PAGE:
Arizona holds highest adjusted COVID-19 death rate in U.S.
A new report in the medical journal, The Lancet, shows Arizona experienced the highest adjusted death rate in the United States during the COVID-19 pandemic. In fact, Arizona’s death rate was about the same as the world’s hardest hit countries — Russia, Bulgaria and Peru.
States with higher poverty, lower rates of educational attainment, less access to quality health care and lower levels of interpersonal trust saw disproportionately higher rates of COVID infections and deaths. The report also found high vaccination rates were linked to fewer deaths.
Executive Director of the Arizona Public Health Association, Will Humble, says the report provides compelling evidence that Arizona should have pushed residents to get vaccinated through incentives or employment requirements. He says Governor Ducey did not — and in fact, issued executive orders prohibiting vaccine mandates. The study also found that while there was no association between political affiliation of a governor and death rates– one key indicator of infections and total COVID deaths was the share of people who voted for President Trump in the 2020 presidential election.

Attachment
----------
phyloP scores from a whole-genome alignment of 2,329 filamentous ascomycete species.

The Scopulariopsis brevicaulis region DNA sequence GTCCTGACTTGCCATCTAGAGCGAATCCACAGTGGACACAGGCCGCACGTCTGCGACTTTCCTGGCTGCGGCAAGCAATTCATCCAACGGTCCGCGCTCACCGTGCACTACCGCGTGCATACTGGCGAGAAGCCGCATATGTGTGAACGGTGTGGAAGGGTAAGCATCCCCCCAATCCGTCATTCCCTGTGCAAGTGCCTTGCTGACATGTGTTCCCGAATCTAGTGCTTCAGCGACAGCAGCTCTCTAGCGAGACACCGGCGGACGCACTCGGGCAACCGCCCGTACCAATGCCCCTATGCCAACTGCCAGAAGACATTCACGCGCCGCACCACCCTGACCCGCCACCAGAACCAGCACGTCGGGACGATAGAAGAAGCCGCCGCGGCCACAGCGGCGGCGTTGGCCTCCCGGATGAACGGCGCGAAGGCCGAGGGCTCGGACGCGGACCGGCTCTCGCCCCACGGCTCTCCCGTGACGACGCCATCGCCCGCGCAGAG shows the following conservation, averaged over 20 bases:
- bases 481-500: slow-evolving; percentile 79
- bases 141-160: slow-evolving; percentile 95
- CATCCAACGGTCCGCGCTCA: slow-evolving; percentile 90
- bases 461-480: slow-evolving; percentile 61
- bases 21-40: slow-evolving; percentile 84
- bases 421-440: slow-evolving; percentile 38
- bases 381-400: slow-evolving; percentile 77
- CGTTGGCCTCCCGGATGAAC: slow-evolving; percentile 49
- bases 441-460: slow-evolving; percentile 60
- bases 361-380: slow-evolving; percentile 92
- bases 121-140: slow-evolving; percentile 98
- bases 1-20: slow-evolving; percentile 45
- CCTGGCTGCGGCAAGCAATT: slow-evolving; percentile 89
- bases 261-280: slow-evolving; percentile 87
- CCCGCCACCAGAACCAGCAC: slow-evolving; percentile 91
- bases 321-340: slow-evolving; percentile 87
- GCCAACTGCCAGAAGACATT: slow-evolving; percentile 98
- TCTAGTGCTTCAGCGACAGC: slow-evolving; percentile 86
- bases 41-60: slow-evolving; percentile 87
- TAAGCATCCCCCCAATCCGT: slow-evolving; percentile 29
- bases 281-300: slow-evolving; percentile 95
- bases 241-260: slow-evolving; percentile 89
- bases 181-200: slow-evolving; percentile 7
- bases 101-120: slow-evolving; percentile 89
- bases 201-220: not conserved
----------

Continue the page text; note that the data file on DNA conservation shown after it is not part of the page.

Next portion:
What do we mean by “adjusted death rate?”
“We’ve talked about how Arizona has been neck-and-neck with Mississippi with the highest COVID-19 death rate using a crude tests like number of deaths divided by number of people per capita. This study takes a more sophisticated view of it and says, ‘We’re going to account for those things that we know put people at higher risk.’ We knew from the very beginning that age is one of the biggest risk factors from dying from an infection with COVID, same thing with obesity, diabetes, COPD, those types of chronic medical conditions,” said Humble.
However, he did note that age and chronic illnesses, “are not equally distributed among the states,” said Humble.
Was Arizona high in cases or just deaths?
“Deaths. We were up there with cases of course, but where we really stood out was with deaths. There wasn’t a state even close after adjusting. Mississippi is right with us on a crude rate, but Arizona was by far worse after adjusting for age and chronic medical conditions,” said Humble.